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Meeting our First Public Priority

As published in San Diego News Network

by Steve Francis

Tuesday, September 15, 2009

Almost all public officials say that public safety is the top priority of government. Actions, however, speak louder than words.

A recent report by the National University System Institute for Policy Research (which I founded when it was known as the San Diego Institute and where I currently serve as advisory committee co-chair) indicates that San Diego’s per-capita investments in firefighting and emergency medical services still lags far behind that of Orange and Los Angeles counties. Whereas San Diego invested a $154 last year in those vital services, Orange County jurisdictions spent $190 and Los Angeles $220.

In a region that has suffered two of the worst wildfires in U.S. history this decade, that is unacceptable, and it has to change.

It is imperative that the San Diego region have more firefighters so as to be able to hit future wildfires hard in the initial hours of the fight without drawing down baseline manpower to unacceptable and dangerous levels. While California’s mutual-aid system works to help maximize manpower levels during extended wildfires, the reality is that it takes time for that system to activate, for firefighters from other jurisdictions to arrive, and to mobilize to fight the fires. In the interim, the region is largely on its own in trying to deal with the first 12 to 36 hours of a wildfire storm. Moreover, that voluntary system is becoming frayed, as evidenced by the City of San Francisco’s decision to turn down a request from Los Angeles to send fire fighters to fight the Station Fire earlier this month. Who will we turn to when our neighbors are busy fighting fires and financial constraints in their own backyard?

We also need to have reserve fire engines on standby and well positioned that can advance recalled firefighters to the fight quickly. If the County Grand Jury’s and San Diego Fire Safety Forum’s recommendations to procure 50 additional fire engines was implemented it would mean 200 additional recalled fire fighters would be available to combat the next major wildfire or provide backup coverage from areas where active duty personnel have responded.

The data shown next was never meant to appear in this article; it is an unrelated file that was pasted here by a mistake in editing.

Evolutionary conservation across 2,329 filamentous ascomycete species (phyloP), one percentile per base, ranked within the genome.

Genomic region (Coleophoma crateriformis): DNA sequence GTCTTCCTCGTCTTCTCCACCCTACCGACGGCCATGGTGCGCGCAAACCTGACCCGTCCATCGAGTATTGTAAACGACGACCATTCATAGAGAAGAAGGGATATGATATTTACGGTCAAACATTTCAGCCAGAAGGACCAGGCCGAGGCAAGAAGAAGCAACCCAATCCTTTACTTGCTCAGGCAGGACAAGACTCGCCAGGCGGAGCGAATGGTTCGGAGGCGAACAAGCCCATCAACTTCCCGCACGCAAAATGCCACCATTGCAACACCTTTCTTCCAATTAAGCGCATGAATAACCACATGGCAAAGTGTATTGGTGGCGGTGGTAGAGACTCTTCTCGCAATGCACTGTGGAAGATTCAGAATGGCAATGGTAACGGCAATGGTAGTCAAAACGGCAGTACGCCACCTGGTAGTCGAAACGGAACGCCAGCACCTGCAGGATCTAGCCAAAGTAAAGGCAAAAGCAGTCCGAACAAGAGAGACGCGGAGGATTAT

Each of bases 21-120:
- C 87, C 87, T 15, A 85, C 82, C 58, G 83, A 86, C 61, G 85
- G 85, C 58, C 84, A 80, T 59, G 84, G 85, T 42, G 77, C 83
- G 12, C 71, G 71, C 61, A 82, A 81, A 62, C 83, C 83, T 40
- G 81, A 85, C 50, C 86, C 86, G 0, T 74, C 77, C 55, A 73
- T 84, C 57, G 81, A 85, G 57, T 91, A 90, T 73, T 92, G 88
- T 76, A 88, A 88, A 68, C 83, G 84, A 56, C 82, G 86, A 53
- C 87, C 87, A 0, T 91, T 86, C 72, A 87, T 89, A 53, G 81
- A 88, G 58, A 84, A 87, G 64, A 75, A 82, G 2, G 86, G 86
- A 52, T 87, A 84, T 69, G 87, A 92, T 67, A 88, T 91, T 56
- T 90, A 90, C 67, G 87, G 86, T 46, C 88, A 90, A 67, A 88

It is near negligent for the City of San Diego not to have identified a viable long term plan to increase the number of fire stations (and thus fire crews) that serve our community. Whereas national standards are for one fire station for every 5 square miles, the community of Rancho Bernardo has one station serving a 26 square mile area.

Underlying all these issues is the core public priority to secure a permanent source of revenue to better prepare our region for wildfire season rather than limp along from budget cycle to budget cycle. It is one of the reasons why I so strongly advocated for the ability of local communities to come together and, should a majority of residents wish, secure additional revenues to improve fire safety and preparedness.

It is also why the City needs to strongly consider, by ordinance, setting a minimum funding level for fire and emergency medical services and a mandate coverage and response standards. While such benchmarks need to be realistically set, it is clear that even in the face of devastating wildfires and failure to get response times down to national standards, the City is unable to make fire firefighting the kind of priority it needs to be.

This funding disparity should give pause to policy makers who wish to increase taxes to pay for things like new convention centers, “bet on the come” that the City of San Diego will save money on its leases if it constructs a new City Hall or that now is the time to hope that donations materialize to finance a replacement for the City’s admittedly decrepit Main Library. Tax revenues are not unlimited. That is doubly so when it comes to potential new sources. Choices need to be weighed and considered not in isolation but as competing needs.

Consider, for example, financing the proposed third phase of the convention center by increasing the city’s hotel tax. Supporters want to focus on the gaudy figure of a potential $694 million direct and indirect economic impact from the expansion. What they have not talked about is that this needs to be considered in relationship to the size of the region’s overall economy ($168 billion). In other words, raising taxes on hotels to a likely the highest sustainable level to finance an expansion would only increase regional economic activity .41% (or on a per capita basis less than $25 a year).

Finally, and most difficult, is the need for a plan that would lead to the establishment of a large, professionally staffed county fire department. In addition to funding levels, another notable difference between Orange and Los Angeles counties and our region is the presence to our north of the Orange County Fire Authority and L.A. County Fire. Each has budgets that are larger that the San Diego Fire and Rescue. In the case of OCFA, it can deploy more than 2,000 fire fighters while LA County Fire is 4,000+ strong. Perhaps most critical, each has contract agreements with many small and medium sized jurisdictions in their respective counties, providing a means by which to save on duplicative administrative costs and increase the amount of money available for fire fighting and emergency medical services.

Thankfully, San Diego has not yet experienced a bad Santa Ana event this year. The hot northeast winds have not howled. But even if we are lucky this year, the conditions are primed for another devastating wildfire. With that danger facing us it is imperative we reflect on the unsatisfactory track record of underinvestment in our region and call upon our elected officials to address root causes of the problem.